Turning to FIG. 8A, in an embodiment, the second computing device 104a executes the client program 105a, which is assumed to be a web browser in this example. The client program 105a executes a plug-in program 802 (e.g., an Adobe Flash® plug-in). The plug-in program 802 (“plug-in 802”) and the productivity server 100 communicate with one another using, for example, a scripting language such as JavaScript® or ActionScript® in combination with hypertext transport protocol (“HTTP”) requests and responses (e.g., GET and POST). The plug-in 802 receives an input from a user (e.g., as a mouse click on an icon representing a document). In response to the input, the computing device, under the control of the plug-in 802, transmits a request for the document to the productivity server 100. The productivity server 100 then transmits a corresponding request (e.g., an HTTP “GET” request or a structured database query) that includes the key name of the document (i.e., the key name of the document parent entity) to the database server 106. The database server 106 retrieves the entities that constitute the document from the media storage device 108 and transmits the entities to the productivity server 100. The productivity server 100 transmits the relevant mark-up language blocks to the computing device which, under the control of the plug-in 802, interprets the mark-up language blocks and renders the mark-up language blocks on the display 210 which, in effect, renders the document (e.g., a particular section of the document) on the display 210.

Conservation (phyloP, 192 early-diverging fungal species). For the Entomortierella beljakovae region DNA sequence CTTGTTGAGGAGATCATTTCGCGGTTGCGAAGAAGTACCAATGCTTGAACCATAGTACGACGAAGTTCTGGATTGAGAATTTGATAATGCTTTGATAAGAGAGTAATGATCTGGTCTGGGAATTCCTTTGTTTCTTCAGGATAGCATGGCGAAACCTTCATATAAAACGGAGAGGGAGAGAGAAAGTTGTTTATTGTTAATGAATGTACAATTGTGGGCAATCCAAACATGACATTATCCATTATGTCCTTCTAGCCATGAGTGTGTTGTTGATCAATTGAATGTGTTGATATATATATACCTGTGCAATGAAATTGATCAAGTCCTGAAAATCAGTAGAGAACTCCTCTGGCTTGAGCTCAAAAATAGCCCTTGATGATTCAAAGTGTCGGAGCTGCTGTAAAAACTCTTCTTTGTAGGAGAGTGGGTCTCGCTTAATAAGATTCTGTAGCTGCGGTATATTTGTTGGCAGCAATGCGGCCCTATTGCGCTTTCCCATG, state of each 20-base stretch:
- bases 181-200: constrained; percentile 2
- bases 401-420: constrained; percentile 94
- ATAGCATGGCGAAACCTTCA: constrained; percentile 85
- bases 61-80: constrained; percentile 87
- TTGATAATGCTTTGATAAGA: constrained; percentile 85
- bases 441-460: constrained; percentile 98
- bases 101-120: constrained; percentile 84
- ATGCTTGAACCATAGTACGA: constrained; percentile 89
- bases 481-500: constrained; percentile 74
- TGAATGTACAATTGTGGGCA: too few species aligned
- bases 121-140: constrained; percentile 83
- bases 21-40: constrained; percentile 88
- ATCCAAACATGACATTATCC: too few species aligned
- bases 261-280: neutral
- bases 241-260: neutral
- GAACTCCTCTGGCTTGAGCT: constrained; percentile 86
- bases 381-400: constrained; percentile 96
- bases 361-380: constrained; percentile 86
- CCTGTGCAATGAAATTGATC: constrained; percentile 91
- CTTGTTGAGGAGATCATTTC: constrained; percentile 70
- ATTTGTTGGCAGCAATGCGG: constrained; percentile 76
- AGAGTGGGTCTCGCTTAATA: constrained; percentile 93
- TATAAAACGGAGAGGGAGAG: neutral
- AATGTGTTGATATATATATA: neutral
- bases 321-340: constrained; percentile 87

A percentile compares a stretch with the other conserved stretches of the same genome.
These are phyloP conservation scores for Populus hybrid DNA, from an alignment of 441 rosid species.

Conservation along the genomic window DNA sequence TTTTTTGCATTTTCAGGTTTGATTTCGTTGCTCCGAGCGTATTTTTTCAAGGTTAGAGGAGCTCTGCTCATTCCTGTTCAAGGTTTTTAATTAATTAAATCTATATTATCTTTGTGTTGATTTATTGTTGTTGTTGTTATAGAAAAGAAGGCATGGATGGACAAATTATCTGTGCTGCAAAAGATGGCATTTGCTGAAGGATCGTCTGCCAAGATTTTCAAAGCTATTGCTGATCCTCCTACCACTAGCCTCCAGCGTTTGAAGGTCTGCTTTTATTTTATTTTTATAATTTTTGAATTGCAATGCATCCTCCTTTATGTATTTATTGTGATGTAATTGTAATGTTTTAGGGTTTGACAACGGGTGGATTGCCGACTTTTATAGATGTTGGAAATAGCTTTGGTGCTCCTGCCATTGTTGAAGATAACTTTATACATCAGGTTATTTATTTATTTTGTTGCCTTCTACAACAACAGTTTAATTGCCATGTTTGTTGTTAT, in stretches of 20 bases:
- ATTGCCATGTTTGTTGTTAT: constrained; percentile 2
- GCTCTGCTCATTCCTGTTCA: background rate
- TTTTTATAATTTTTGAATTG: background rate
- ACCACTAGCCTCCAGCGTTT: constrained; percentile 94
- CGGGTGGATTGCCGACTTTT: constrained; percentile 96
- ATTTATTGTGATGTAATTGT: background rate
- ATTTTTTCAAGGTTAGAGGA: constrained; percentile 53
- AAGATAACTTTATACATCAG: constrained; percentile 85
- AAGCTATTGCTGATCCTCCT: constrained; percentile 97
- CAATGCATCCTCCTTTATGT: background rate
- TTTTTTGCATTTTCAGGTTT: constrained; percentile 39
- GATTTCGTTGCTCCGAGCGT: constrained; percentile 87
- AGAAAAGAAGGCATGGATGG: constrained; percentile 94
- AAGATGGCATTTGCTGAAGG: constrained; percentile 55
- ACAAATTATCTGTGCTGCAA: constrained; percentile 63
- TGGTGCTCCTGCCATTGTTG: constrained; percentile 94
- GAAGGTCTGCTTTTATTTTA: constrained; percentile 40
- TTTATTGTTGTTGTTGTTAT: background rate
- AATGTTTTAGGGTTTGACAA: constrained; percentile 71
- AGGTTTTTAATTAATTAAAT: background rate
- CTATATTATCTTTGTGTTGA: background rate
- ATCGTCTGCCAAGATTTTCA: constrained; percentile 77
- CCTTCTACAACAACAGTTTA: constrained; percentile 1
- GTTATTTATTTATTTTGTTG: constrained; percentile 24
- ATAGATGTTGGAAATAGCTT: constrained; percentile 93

To illustrate, assume that the first user 120 interacts with the user interface 400 (which is being displayed by the plug-in 802 on the second computing device 104) to request the first section of the first document 114. The first user 120 does this by left-clicking on the “Section 1” friendly name in the outline 406. In response to the user input, the plug-in 802 operates in conjunction with the client program 105a to transmit a request to the productivity server 100 for the first section of the first document 114. The request includes the key name of the section, which the productivity server 100 uses to retrieve the first section from the database server 106. The productivity server 100 transmits the mark-up language block to the second computing device 104. The plug-in 802 renders the mark-up language block on the display of the second computing device 104, resulting in the view shown in FIG. 4 on the user interface 400.